Back in 1993, Ronald F Maxwell was commissioned by Turner Television to bring the American Civil War to the small screen. The result was "Gettysburg", a TV movie set around the decisive battle of 1863, when the Northern Unionists sent the Southern Confederates into retreat. Weighing in at 254 minutes, "Gettysburg" was epic in every sense, with a star-studded cast that included Tom Berenger and Martin Sheen.
A decade later, Maxwell returns to the fray with this bloated epic. Conceived as a prequel to the earlier film, it opens at the outbreak of hostilities between North and South, as General Robert E Lee (Robert Duvall) is asked to lead the North's army against the rebellious Southerners.
Since he hails from West Virginia, Lee turns down the offer on a point of conscience and heads south of the Mason-Dixon Line to take up arms against the President's men.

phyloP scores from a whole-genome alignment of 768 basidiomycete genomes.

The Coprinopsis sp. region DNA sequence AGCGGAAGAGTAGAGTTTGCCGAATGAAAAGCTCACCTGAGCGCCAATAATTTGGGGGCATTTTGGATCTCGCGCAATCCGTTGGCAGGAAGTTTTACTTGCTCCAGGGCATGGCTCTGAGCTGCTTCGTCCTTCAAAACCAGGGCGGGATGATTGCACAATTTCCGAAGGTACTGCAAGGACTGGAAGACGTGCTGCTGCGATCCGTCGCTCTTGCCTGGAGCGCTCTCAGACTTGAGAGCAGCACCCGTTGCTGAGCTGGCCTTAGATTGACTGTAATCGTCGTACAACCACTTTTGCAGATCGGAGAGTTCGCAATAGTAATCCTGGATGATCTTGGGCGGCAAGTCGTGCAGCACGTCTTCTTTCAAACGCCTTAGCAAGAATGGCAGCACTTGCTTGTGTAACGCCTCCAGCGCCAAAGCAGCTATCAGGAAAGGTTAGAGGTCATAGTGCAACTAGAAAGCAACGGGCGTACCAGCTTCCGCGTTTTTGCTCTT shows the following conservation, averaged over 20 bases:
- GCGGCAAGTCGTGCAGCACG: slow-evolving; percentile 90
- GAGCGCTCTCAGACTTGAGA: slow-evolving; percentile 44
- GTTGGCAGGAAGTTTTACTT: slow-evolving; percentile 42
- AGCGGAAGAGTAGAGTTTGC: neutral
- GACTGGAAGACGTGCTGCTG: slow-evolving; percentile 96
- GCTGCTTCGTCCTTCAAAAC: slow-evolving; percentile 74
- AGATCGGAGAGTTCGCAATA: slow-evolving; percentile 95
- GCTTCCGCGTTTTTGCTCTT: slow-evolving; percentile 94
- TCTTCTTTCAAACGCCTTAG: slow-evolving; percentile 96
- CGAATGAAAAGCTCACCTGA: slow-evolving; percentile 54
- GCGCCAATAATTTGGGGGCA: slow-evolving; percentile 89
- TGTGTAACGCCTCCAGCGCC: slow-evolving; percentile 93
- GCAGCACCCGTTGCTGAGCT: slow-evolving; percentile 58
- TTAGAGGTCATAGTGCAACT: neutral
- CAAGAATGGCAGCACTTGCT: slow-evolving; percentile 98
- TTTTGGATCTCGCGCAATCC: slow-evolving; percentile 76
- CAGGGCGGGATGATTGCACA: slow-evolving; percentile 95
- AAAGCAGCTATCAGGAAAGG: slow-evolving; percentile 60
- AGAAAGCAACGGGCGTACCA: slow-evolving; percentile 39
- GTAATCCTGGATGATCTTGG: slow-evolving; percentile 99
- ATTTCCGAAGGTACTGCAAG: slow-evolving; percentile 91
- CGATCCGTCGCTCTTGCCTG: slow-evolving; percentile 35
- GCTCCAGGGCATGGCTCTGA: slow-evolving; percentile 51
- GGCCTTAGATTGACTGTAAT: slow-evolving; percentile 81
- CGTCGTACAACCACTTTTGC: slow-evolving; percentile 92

What follows is a historically faithful, but dramatically bankrupt, series of events. The main focus of the film is Southern General Thomas 'Stonewall' Jackson (Stephen Lang), a passionate Christian who believes he is fulfilling his duty to God on the battlefield. Played with messianic fervour - and much facial hair - by Lang, Jackson comes to symbolise Maxwell's vision of the war, and his celebration of the indomitable spirit of the South.
Running at 231 minutes (with a much-needed intermission halfway through), this ponderous production has the cheap and grubby feel of a low-budget TV movie, something that not even the presence of stars such as Duvall (underused) and Jeff Daniels (unconvincing) can disguise.
More troubling than the poverty-stricken aesthetic, though, is Maxwell's willingness to airbrush away the realities of slavery in order to celebrate the South's misguidedly heroic battle for 'freedom'. Swapping politics for crass platitudes, "Gods and Generals" is a monumental folly.